That certainly proved true at the Nevada Cancer Institute. Faircloth inherited an IT staff of four, none of whom were that familiar with the selected EMR vendor, IMPAC Medical Systems Inc. Faircloth immediately hired a project manager as well as systems and network experts, picking ex-IMPAC employees for their domain expertise.

"There's not a lot of EMR out there developed for cancer research," says Dr. Manno. "We were looking for a software program that would warehouse all data on our patients so that it could be mined."

The EMR template then needed months of workflow revamping to adopt it to the way the institute does business. "Not many cancer centers have everything in one building," Faircloth says. "We're one stop. We can turn around labs and MRIs in a couple of hours. We have a different philosophy of patient flow. That took six months to get correct."

The Doctors' Experience

While the institute was being built and the kinks were getting worked out of the EMR system, doctors worked with paper charts at a small clinic in Las Vegas. Then one day, Faircloth flipped a switch and the business went paperless overnight. It wasn't a painless transition.

"Doctors are not computer people; they don't feel they should be doing data entry," Faircloth says. "There were a couple of times we had some uprisings, 'This isn't working, let's go back to paper. I need my charts.' I've kept the focus that everything needs to be electronic. The hub is our EMR system."

Manno recalls the frustration.

"The learning curve was very difficult for a lot of physicians, myself included," he says. "I've been on computers since 1977, but the software program needed to be tweaked. The IT center was being developed with state-of-the art equipment, but the software program that was chosen created difficulties. It was not up to speed to make a totally paperless environment. We've had to make it fit with a great deal of frustration. I'm still not totally happy."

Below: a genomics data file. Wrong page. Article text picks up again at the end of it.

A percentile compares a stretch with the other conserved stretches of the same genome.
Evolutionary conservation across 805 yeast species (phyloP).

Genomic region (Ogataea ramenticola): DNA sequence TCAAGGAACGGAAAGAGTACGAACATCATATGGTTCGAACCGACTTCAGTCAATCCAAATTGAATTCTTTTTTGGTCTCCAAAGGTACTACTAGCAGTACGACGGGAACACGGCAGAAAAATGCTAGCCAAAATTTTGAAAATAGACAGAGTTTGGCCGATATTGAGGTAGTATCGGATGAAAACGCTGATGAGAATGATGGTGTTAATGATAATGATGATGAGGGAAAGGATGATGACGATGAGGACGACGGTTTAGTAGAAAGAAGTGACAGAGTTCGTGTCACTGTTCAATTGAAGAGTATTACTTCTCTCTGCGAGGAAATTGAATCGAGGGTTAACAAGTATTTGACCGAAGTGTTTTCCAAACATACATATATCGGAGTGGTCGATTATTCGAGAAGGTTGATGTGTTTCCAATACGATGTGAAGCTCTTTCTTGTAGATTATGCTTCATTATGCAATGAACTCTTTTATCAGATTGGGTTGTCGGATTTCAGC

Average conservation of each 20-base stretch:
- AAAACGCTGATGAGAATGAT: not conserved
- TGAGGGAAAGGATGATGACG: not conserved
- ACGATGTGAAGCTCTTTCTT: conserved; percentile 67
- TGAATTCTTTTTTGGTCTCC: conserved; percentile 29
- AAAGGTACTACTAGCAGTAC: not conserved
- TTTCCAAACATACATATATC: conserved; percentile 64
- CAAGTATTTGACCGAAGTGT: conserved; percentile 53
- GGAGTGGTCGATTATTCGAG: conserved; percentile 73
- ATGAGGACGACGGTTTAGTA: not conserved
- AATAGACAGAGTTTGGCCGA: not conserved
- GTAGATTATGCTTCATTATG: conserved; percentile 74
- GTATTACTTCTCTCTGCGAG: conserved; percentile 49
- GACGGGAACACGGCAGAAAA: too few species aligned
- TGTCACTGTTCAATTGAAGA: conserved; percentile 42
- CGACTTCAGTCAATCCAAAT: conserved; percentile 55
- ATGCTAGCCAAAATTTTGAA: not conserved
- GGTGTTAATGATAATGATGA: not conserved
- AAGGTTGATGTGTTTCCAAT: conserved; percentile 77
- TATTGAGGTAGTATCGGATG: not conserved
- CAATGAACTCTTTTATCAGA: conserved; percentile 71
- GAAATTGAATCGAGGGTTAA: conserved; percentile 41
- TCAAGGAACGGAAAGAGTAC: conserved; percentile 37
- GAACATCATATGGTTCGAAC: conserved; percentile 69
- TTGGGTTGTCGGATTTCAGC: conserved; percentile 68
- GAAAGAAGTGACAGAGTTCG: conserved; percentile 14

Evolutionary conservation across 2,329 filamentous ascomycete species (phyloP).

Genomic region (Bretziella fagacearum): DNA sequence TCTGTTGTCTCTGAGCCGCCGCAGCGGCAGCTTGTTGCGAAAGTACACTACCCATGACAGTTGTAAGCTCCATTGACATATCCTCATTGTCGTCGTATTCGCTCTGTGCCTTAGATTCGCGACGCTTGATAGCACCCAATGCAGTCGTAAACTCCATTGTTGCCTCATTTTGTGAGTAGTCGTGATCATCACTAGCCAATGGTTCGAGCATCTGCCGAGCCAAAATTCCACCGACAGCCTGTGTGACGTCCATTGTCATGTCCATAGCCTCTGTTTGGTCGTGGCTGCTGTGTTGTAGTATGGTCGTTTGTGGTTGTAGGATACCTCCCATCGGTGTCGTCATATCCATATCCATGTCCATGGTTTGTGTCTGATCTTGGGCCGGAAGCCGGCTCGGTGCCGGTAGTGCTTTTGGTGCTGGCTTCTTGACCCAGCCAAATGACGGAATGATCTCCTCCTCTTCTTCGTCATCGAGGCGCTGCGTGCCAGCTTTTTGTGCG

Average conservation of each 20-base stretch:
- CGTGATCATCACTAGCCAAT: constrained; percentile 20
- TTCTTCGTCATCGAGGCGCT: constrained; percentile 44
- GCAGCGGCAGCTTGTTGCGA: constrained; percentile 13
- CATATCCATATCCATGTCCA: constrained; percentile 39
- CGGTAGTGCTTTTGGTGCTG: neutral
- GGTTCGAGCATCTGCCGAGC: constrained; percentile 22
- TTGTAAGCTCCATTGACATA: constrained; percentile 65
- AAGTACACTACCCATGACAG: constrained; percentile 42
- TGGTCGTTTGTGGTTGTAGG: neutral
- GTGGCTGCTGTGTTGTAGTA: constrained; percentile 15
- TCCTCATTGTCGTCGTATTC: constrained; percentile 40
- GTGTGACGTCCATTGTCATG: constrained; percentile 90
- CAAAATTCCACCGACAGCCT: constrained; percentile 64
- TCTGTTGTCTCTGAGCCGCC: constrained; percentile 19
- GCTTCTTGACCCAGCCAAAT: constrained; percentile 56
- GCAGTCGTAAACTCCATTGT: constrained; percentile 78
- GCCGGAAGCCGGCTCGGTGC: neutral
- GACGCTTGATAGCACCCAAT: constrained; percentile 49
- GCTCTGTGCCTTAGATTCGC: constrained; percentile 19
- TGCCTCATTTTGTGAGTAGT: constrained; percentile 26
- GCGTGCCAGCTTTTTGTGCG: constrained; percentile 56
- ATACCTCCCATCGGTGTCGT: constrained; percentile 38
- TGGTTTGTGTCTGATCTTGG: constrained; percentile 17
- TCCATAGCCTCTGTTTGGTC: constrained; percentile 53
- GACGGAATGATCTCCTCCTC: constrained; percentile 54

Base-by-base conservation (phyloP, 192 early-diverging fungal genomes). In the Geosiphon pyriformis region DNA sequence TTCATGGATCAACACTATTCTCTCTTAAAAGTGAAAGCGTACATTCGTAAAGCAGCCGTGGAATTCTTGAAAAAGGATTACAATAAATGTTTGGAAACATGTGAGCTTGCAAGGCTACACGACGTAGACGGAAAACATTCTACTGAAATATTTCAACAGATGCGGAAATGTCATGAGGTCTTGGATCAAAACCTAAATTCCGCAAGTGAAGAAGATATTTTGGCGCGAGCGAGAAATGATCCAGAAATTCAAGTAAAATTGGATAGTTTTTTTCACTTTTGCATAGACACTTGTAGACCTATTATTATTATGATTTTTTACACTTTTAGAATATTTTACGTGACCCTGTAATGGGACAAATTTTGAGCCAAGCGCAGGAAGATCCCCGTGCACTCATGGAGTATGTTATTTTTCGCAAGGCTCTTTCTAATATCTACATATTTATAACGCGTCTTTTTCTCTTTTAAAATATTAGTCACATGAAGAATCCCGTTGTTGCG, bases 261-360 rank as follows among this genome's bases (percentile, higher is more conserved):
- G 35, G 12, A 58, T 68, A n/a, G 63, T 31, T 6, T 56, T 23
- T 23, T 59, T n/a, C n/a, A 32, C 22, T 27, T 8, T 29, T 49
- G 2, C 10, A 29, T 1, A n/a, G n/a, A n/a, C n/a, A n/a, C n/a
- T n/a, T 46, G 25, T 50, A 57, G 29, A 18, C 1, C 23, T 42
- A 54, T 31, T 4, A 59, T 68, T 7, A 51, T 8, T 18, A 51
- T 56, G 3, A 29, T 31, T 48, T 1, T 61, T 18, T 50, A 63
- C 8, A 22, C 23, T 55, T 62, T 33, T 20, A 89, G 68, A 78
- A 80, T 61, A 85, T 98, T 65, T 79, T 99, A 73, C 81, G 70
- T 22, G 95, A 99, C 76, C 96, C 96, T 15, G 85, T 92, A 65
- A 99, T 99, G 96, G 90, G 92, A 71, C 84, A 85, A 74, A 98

There were other problems as well. The institute went through a couple of dictation software programs before finding one that met its needs: the Dragon product by Nuance Communications Inc., in Burlington, Mass.

The original plan called for doctors to do much of their work on wireless tablet PCs. But the doctors found the screens too small to view spreadsheets or examine images. The battery power didn't last long enough. People kept knocking them off tables.

Eventually Faircloth changed course and put PCs into exam rooms, which required re-wiring the walls.

"If we ever build a building again, we'll be able to do it a little better," says Manno.

The institute has also redrawn the org chart to make IT more central to the business. Faircloth originally reported to the CFO but now works with President and COO Sandra Murdock. And Faircloth has tried to change the way IT deals with its clients.

"They expected IT to do everything: [to] know how these systems work and would be implemented," he says. "Now we're working more closely with the operating departments. Before it was, 'Rich, go out and find out what's the best and get it running tomorrow.' IT can do that, but it should not. You fail more than you succeed when you don't have input for the products. I've been pushing it back at them."

And yet for all the potholes along the way, Faircloth says the institute finally seems to be coasting along.

"I've opened quite a few places," Faircloth says. "I know the steps that need to be done. It comes down to having the right people and a good plan. Now I get more help calls about a bad Internet connection in a hotel across the country than I do about our systems, and that's a good thing."

Michael Ybarra is a contributing writer for Write to him at